Biomechanical analysis of anterior cervical spine plate fixation systems with unicortical and bicortical screw purchase
Wolfgang Lehmann, Michael Blauth, Daniel Briem, PD Dr. Ulf Schmidt
December 2003, Volume 13, Issue 1, pp 69 - 75 Original Article Read Full Article 10.1007/s00586-003-0578-z
First Online: 17 December 2003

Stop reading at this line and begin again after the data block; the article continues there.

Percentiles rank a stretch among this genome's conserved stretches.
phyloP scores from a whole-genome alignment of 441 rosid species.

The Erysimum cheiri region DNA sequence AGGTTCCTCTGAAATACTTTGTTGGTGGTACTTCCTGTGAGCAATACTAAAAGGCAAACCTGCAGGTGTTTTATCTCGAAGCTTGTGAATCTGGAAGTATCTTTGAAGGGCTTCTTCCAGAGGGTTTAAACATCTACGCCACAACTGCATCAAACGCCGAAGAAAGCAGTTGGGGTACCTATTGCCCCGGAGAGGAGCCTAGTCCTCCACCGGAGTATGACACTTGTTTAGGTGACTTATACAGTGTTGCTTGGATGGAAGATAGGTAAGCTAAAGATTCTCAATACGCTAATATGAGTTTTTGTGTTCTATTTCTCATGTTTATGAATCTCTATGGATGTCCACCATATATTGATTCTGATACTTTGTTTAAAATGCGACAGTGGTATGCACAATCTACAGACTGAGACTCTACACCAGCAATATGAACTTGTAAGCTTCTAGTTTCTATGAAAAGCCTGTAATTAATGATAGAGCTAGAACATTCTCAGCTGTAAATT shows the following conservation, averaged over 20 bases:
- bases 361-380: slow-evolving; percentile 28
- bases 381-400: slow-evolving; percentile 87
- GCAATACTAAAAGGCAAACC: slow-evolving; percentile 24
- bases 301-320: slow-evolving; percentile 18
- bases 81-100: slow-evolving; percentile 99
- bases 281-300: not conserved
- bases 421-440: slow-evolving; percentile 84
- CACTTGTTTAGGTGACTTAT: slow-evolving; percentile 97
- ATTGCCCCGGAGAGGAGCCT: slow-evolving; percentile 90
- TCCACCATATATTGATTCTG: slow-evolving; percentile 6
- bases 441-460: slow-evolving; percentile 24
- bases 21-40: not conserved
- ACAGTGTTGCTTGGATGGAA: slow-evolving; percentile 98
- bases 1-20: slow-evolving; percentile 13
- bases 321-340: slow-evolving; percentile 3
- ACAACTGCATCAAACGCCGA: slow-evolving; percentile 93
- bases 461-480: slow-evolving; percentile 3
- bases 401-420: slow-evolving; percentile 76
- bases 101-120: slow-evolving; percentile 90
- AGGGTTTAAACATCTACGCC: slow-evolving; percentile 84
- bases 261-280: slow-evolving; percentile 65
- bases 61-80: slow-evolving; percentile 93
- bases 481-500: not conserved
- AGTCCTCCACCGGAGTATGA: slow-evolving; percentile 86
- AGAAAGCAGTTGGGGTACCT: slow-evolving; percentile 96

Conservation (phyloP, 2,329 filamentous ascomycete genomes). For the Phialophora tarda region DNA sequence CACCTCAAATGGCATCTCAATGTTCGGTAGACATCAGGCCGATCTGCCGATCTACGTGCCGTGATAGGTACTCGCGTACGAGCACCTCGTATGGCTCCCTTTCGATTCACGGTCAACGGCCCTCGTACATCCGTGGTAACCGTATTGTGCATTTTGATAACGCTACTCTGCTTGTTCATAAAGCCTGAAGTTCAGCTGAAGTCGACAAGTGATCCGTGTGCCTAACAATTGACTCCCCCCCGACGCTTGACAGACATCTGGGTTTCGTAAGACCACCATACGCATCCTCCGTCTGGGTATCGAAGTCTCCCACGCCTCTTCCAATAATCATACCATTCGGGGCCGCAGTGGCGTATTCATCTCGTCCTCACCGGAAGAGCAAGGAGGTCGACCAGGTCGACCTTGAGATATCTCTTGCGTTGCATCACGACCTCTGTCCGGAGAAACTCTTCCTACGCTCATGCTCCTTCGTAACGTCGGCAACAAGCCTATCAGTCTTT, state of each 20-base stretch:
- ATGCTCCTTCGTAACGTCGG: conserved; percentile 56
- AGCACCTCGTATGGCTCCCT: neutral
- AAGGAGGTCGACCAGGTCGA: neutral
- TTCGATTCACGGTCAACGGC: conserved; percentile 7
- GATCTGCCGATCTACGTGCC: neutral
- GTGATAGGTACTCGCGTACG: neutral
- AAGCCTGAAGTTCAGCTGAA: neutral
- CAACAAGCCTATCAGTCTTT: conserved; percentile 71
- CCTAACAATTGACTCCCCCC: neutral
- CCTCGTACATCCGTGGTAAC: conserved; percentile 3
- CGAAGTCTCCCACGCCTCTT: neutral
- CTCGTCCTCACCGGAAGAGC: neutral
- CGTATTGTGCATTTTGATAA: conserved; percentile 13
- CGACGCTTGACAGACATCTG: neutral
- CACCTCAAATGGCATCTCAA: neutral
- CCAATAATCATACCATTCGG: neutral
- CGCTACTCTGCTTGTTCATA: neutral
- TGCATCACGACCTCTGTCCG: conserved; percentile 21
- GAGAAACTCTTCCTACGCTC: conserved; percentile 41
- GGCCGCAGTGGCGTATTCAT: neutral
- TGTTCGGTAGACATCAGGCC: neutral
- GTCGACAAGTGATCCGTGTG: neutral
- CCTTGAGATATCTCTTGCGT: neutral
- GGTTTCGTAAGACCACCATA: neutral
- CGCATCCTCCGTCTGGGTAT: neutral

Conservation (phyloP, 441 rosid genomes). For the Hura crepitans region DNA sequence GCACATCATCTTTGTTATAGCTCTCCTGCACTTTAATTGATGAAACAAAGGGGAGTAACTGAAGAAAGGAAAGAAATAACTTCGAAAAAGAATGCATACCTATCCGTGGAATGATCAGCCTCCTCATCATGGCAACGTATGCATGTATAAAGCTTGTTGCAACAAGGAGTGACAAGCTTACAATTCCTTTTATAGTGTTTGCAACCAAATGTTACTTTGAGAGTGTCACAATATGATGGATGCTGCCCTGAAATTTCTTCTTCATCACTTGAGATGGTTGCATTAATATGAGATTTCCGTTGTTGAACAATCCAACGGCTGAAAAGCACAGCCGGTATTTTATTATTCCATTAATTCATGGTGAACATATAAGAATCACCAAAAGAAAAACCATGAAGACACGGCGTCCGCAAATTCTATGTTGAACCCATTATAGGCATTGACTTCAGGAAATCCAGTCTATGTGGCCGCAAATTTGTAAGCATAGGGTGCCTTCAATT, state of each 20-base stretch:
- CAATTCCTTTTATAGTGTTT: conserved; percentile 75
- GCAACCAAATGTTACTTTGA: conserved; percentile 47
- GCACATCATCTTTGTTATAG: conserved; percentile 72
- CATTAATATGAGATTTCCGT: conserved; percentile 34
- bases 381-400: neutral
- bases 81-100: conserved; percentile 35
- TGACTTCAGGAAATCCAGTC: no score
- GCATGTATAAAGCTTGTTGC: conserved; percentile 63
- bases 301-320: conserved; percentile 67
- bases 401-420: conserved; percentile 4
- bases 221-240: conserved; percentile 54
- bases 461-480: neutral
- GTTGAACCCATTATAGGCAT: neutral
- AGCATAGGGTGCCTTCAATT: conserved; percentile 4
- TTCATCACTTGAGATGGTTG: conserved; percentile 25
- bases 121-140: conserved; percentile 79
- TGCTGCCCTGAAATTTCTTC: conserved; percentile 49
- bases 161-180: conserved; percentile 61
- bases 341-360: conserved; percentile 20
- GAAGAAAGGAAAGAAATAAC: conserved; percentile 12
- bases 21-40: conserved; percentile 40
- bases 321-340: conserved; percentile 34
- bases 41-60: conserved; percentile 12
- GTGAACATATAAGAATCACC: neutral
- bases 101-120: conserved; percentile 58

Anterior plate fixation with unicortical screw purchase does not involve the risk of posterior cortex penetration and possible injuries of the spinal cord. However, there are very few biomechanical data about the immediate stability of non-locking plate fixation with unicortical or bicortical screw placement. The aim of the present study was to evaluate the immediate biomechanical properties in terms of flexibility of a non-locking anterior plate system with 4.5-mm screw fixation and unicortical or bicortical screw purchase applied to a single destabilized cervical spine motion segment. Using fresh cadaveric cervical spine specimens C3-C7, multidirectional flexibility was measured at the level C4-C5 before and after destabilization and fixation with an anterior plate with either unicortical or bicortical screw purchase. The results showed that fixed cervical spine segments with anterior plate and bicortical screw purchase were more rigid than intact specimens in all modes of testing. The difference was statistically significant for flexion and extension (P<0.001). Plate fixation with unicortical screw purchase had statistically significant decreased ranges of motion compared to the intact specimen only in extension. Neither unicortical nor bicortical screw purchase decreased the range of motion significantly in axial rotation compared to the intact specimens. This in vitro study documented that neither unicortical nor bicortical screw purchase with non-locking plate fixation can increase stability in all modes of testing, in axial rotation in particular. Direct comparison between the group with uni- and that with bicortical screw fixation did not reveal significant differences, and therefore no advantage was shown for either type of screw fixation. Therefore, we demonstrated that both uni- and bicortical screw purchase with non-locking plate fixation can decrease immediate flexibility of the tested motion segment, with better results for bicortical purchase. No significant differences were found comparing the two groups of screw fixation. These data suggest that unicortical screw fixation can be used for anterior plate fixation with a comparable immediate stability to bicortical screw fixation.
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